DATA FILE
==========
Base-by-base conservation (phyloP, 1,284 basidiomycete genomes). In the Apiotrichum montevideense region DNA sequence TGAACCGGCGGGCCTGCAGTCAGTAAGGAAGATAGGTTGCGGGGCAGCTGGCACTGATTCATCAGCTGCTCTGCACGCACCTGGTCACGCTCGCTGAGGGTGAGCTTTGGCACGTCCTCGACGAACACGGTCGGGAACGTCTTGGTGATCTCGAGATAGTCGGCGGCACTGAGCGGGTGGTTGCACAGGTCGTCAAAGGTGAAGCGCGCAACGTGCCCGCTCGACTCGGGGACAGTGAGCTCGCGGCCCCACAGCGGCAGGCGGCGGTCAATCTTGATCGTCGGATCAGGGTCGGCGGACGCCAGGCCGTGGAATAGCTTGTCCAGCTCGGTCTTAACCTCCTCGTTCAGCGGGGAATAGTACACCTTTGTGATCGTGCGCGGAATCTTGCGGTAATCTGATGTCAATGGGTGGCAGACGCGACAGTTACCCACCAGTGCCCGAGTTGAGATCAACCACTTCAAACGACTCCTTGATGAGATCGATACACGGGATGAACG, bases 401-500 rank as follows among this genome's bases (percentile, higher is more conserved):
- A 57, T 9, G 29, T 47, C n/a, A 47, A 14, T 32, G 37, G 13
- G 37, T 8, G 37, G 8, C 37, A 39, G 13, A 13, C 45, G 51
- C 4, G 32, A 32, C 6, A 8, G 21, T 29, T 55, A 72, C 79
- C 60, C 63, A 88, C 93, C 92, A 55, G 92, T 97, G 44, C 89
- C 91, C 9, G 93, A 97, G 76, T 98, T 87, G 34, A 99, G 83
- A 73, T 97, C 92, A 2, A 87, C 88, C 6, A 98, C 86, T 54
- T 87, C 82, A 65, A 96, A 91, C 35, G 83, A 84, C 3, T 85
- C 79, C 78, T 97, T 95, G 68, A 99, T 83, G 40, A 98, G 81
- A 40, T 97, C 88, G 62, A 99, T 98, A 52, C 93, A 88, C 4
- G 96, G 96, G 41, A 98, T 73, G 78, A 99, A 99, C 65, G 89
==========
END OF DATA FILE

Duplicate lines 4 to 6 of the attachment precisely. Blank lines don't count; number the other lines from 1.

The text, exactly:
- C 4, G 32, A 32, C 6, A 8, G 21, T 29, T 55, A 72, C 79
- C 60, C 63, A 88, C 93, C 92, A 55, G 92, T 97, G 44, C 89
- C 91, C 9, G 93, A 97, G 76, T 98, T 87, G 34, A 99, G 83